It’s got to be in the right place at the right time.
“I think there’s a big flaw in a lot of the smaller promotions out there in different markets,” Suave explained. “That pretty much throw in a tables match or a weapons every other show, or they dilute and saturate their shows with too many titles and too many feud matches. You don’t build up to give it that importance.”
The card for April 29 as it stands now may not include any cages or ladders, but it does bring some of Smash’s top competitors.
For the first time in London, all four members of the heel group Malice will be in competition.
Among them is the current Smash champion, The Beast King FTM, who dethroned local fan favourite (and longest reigning champ) Tyson Dux to win the gold. By his side are the Super Smash Brothers – Evil Uno and Stu Grayson – a twisted duo who will finally face off against Dux and fellow Londoner Cody Deaner in a tag match after months of anticipation.
Rounding off the faction is Vanessa Kraven, who will take part in a triple threat match against American star Shotzi Blackheart and Jody Threat.
Suave himself will face off against Daniel Garcia, a top prospect for the promotion who made his Smash debut at the last Smash show in London.
And fans who maybe want some rhythm and rhyme with their wrestling will find Kevin Bennett competing against five other wrestlers with the winner getting the opportunity to fight in the main event for the championship.
“We’ve always taken pride in London being treated as an A-town, not a B-town” Suave claimed.
Early arrivals to the show will have an extra treat in store for them. Making their wrestling debuts are four students of the Tyson Dux Wrestling Factory. London fans will get a unique chance to watch homegrown talent at the start of their own journeys into the world of professional wrestling.
“One thing that we’re excited about is that we are affiliated with Tyson Dux’s school out of London,” Suave said. “We’re looking to hopefully open our own in Toronto, and one thing we like to invest in is the future.”
The future in wrestling storylines is not always the easiest to plan for. Injuries, other obligations, and other things in life and sometimes prevent wrestlers from taking part in a show.
“The reality with stories is that you’ve got to take it show by show,” Suave added. “Things can always change even when everything’s flowing properly.”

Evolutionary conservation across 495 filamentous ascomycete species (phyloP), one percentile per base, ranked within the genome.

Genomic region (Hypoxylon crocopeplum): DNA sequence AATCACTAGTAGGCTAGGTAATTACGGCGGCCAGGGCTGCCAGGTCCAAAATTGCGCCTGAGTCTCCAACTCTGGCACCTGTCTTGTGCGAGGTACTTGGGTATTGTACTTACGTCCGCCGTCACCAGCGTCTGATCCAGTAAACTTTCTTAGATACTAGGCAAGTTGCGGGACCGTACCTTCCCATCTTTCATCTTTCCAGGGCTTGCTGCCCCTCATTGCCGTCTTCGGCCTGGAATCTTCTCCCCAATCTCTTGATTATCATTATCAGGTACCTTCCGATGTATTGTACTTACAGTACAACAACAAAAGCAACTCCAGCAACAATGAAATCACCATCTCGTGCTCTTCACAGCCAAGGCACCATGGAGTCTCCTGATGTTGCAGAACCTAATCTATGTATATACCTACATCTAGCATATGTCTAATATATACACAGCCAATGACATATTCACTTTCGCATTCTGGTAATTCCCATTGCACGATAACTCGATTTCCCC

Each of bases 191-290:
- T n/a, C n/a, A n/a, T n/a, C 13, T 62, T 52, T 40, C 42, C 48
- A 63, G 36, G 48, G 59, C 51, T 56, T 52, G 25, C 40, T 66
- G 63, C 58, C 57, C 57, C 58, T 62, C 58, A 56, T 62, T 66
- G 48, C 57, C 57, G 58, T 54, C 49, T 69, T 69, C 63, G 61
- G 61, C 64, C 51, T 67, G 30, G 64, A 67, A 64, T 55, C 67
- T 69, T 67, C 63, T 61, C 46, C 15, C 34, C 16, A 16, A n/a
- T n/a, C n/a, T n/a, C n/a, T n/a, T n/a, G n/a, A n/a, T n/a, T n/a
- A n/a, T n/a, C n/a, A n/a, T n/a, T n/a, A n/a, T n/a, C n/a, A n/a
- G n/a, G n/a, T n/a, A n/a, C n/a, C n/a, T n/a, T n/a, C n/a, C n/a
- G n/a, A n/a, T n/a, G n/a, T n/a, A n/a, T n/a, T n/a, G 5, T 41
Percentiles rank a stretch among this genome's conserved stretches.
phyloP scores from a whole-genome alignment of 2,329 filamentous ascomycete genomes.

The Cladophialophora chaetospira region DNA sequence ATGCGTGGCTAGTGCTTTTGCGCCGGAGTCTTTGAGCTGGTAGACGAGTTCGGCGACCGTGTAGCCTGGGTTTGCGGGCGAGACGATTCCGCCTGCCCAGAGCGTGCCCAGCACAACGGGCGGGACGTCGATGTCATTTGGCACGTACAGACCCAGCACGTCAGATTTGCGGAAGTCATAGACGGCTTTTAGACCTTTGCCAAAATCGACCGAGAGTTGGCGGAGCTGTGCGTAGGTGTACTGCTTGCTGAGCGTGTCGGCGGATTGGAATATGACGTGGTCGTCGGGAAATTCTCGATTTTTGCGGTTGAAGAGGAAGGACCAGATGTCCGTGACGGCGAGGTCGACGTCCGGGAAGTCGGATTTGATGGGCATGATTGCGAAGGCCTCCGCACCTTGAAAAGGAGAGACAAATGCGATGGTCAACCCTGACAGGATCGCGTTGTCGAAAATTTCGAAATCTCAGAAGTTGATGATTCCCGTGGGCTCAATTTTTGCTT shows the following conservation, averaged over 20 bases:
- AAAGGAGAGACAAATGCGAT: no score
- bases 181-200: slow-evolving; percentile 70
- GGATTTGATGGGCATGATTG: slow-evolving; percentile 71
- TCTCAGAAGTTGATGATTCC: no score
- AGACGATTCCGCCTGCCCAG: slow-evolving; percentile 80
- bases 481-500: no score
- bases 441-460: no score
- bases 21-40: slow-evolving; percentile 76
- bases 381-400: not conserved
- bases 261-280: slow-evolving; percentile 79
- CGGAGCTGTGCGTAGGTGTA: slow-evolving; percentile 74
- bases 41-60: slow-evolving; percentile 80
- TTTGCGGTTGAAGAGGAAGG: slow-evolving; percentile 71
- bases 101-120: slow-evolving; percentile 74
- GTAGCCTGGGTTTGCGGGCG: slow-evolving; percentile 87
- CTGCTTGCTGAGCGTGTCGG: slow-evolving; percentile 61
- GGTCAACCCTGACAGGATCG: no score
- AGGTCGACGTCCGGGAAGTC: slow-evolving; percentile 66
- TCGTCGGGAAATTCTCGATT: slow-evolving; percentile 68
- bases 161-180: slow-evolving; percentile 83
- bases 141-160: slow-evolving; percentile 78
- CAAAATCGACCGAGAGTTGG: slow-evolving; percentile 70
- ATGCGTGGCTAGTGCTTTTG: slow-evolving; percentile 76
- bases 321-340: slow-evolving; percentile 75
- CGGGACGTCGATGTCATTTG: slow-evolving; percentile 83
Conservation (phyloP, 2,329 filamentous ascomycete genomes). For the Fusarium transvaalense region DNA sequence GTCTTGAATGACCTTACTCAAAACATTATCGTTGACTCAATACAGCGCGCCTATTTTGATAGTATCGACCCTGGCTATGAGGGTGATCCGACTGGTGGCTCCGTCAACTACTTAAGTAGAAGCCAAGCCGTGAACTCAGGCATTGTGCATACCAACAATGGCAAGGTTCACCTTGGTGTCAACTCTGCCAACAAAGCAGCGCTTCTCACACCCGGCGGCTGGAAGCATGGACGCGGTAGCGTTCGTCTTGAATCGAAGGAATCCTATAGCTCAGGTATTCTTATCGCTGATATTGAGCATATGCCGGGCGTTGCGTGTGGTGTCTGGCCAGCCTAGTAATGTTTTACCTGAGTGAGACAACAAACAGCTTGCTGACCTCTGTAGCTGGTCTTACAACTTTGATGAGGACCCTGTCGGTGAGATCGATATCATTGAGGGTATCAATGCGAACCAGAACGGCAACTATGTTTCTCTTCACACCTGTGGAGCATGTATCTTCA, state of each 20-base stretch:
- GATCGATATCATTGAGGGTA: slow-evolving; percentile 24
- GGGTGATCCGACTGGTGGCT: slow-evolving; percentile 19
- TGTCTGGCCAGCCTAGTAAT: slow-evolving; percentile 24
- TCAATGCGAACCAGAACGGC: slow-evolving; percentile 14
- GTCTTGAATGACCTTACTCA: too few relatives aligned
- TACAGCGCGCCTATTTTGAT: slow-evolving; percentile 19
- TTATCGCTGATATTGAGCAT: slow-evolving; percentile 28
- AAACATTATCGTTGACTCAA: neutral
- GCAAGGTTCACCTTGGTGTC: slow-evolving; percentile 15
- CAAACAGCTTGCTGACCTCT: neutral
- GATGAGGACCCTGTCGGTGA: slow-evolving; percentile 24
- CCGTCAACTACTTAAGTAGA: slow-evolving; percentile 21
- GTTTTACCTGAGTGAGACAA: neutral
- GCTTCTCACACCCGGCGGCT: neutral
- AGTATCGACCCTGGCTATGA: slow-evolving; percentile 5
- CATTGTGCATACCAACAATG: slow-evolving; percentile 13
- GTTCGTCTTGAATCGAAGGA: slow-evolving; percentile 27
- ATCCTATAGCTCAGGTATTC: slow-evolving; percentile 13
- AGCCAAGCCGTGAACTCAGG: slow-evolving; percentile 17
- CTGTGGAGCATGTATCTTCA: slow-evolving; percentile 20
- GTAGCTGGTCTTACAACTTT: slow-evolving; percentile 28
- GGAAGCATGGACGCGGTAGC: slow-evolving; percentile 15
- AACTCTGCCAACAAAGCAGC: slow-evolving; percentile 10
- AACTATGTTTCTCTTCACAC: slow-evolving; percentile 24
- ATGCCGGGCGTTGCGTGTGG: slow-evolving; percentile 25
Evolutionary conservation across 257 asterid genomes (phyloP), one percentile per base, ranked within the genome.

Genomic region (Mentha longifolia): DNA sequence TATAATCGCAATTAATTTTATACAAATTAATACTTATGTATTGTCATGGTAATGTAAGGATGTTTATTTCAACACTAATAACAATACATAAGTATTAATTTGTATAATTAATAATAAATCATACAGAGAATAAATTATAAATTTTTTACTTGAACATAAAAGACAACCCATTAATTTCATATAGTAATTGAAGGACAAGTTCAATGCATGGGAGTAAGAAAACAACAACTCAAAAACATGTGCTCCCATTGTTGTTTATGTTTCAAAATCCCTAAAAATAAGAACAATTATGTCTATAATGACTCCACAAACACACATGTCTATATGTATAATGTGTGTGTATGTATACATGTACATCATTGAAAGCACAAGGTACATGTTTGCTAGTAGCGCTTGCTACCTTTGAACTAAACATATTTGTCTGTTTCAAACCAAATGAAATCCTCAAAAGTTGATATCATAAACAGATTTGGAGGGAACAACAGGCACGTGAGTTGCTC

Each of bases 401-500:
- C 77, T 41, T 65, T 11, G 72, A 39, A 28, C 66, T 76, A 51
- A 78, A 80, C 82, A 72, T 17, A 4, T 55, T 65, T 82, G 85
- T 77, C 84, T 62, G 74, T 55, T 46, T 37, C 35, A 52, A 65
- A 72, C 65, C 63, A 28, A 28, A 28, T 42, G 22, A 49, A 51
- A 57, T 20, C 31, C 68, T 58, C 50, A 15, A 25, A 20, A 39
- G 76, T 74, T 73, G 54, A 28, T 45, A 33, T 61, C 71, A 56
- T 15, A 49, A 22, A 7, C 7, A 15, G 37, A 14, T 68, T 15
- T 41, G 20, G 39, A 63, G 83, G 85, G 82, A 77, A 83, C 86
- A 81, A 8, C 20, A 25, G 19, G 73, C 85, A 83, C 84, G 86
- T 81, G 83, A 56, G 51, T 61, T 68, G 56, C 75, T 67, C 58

There’s also fan reaction to take into consideration.
Surely to a lot of wrestling fans, the name of “Katie Vick” will bring back memories. To those who haven’t heard the name, it was a WWE storyline that went disastrously wrong (necrophilia is a hard one to sell) and was quickly scrapped from the program.
Despite only lasting a few weeks, it’s considered one of the most infamously terrible wrestling storylines ever conceived.
When something just isn’t clicking with the audience, the creative team has to react quickly. They can either try to alter it, or drop it.
“Did your story on this particular show get the reaction you wanted? Did you or your team come up with a better idea or alternate route to take on that story?” Suave explained. “Did something change on the following card that causes a ripple effect that requires you to make other adjustments?”
Wrestling promos work the same way.
If a wrestler isn’t getting the crowd reaction he wants, he has to act quickly. The promos themselves aren’t always written word-for-word by a talented group of writers, they often take good improve skills on behalf of the wrestler.
Microphone work can easily be a make or break scenario for a wrestler, even if they are tremendously talented in the ring. Everyone knows about the era-defining “Austin 3:16” speech, but what if Stone Cold fumbled his words or said something boring?
So yeah, wrestling is staged.
And maybe some of those gimmicks are just a little too ridiculous. But there’s a reason why Hulk Hogan body-slamming Andre the Giant can still can give fans goosebumps even after thirty years.
It’s because a compelling story was being told inside and outside of the ring. And a good story will always be a good story.